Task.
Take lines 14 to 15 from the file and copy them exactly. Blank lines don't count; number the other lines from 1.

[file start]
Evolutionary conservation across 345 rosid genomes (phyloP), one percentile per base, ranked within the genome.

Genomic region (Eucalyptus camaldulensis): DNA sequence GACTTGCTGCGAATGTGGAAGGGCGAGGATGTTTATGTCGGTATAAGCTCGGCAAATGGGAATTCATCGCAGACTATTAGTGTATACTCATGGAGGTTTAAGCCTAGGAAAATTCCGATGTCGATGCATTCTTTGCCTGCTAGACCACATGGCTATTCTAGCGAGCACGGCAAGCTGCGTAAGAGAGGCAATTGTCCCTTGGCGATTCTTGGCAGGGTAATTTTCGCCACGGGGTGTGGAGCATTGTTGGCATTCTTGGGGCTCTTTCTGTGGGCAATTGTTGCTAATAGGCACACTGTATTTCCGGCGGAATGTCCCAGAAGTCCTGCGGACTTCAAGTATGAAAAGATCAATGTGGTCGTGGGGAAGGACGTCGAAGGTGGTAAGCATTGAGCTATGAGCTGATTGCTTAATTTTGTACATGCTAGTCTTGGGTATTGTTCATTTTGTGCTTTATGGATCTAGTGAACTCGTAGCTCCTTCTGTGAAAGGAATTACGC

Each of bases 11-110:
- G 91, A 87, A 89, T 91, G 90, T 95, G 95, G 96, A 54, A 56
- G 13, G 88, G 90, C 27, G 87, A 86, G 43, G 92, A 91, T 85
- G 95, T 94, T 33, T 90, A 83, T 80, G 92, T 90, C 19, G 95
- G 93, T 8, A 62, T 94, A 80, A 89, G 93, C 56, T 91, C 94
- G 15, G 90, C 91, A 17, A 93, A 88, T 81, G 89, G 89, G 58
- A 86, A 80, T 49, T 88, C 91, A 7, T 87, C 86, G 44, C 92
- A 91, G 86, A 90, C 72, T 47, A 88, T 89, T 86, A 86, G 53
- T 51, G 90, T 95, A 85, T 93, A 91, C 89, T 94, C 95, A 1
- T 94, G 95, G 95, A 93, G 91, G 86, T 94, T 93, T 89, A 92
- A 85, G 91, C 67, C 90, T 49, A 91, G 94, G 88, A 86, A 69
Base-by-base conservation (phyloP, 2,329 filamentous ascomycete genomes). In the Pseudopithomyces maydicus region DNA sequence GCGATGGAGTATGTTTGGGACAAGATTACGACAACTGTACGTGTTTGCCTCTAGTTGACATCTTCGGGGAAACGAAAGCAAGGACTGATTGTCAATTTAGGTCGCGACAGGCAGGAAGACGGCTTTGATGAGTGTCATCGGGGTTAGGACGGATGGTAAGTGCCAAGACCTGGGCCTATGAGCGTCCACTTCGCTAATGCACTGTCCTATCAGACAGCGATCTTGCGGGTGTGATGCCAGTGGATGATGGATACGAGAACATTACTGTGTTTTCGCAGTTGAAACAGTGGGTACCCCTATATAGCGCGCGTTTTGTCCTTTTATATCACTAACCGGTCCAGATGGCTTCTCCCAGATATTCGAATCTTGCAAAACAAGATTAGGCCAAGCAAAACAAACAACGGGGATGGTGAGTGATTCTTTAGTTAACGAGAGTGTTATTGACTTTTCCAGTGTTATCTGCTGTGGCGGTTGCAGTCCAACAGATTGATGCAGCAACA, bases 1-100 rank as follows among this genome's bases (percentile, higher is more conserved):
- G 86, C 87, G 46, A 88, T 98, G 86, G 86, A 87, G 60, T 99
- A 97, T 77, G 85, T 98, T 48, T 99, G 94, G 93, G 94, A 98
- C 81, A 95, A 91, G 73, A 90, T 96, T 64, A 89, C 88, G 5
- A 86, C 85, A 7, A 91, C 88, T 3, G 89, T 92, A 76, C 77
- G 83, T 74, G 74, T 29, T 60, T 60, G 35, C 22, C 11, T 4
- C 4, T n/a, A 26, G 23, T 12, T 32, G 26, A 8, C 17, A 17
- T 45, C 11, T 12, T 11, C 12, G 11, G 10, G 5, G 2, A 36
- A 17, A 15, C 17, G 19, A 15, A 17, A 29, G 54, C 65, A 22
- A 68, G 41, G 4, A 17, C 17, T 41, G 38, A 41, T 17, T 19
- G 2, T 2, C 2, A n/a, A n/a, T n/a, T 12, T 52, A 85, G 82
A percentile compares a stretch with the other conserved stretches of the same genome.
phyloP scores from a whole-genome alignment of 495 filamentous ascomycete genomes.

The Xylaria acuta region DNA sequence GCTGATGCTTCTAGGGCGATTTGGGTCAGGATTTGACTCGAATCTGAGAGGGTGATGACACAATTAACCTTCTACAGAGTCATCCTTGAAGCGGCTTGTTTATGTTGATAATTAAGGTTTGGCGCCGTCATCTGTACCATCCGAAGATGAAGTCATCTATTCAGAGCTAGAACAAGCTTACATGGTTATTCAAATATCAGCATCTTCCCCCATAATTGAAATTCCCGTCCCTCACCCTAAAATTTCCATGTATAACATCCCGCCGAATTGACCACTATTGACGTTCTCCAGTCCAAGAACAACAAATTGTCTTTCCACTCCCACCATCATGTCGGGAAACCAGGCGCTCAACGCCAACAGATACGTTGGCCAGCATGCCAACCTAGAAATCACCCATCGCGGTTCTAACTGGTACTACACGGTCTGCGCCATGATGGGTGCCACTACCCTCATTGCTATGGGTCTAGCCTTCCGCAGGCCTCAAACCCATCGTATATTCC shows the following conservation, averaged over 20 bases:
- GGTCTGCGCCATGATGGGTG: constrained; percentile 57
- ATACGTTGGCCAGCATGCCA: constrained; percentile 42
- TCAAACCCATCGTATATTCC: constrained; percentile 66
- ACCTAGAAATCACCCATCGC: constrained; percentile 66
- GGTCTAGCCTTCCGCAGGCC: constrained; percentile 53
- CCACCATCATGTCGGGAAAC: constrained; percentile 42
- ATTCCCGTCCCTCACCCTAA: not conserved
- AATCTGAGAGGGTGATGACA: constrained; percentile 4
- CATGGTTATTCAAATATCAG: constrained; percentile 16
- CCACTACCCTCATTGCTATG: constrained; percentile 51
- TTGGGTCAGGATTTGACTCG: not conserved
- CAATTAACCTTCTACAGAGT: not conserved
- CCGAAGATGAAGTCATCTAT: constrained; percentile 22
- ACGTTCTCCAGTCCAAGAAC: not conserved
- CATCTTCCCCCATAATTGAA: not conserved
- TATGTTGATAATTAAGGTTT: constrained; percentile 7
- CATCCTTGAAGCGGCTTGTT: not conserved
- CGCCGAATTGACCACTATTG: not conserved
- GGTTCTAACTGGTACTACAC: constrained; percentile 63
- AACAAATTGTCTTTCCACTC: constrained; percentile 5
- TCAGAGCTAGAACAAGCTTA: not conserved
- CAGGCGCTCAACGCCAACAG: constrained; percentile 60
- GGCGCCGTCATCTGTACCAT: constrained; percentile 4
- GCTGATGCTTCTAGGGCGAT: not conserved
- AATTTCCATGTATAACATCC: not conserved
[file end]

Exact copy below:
Base-by-base conservation (phyloP, 2,329 filamentous ascomycete genomes). In the Pseudopithomyces maydicus region DNA sequence GCGATGGAGTATGTTTGGGACAAGATTACGACAACTGTACGTGTTTGCCTCTAGTTGACATCTTCGGGGAAACGAAAGCAAGGACTGATTGTCAATTTAGGTCGCGACAGGCAGGAAGACGGCTTTGATGAGTGTCATCGGGGTTAGGACGGATGGTAAGTGCCAAGACCTGGGCCTATGAGCGTCCACTTCGCTAATGCACTGTCCTATCAGACAGCGATCTTGCGGGTGTGATGCCAGTGGATGATGGATACGAGAACATTACTGTGTTTTCGCAGTTGAAACAGTGGGTACCCCTATATAGCGCGCGTTTTGTCCTTTTATATCACTAACCGGTCCAGATGGCTTCTCCCAGATATTCGAATCTTGCAAAACAAGATTAGGCCAAGCAAAACAAACAACGGGGATGGTGAGTGATTCTTTAGTTAACGAGAGTGTTATTGACTTTTCCAGTGTTATCTGCTGTGGCGGTTGCAGTCCAACAGATTGATGCAGCAACA, bases 1-100 rank as follows among this genome's bases (percentile, higher is more conserved):
- G 86, C 87, G 46, A 88, T 98, G 86, G 86, A 87, G 60, T 99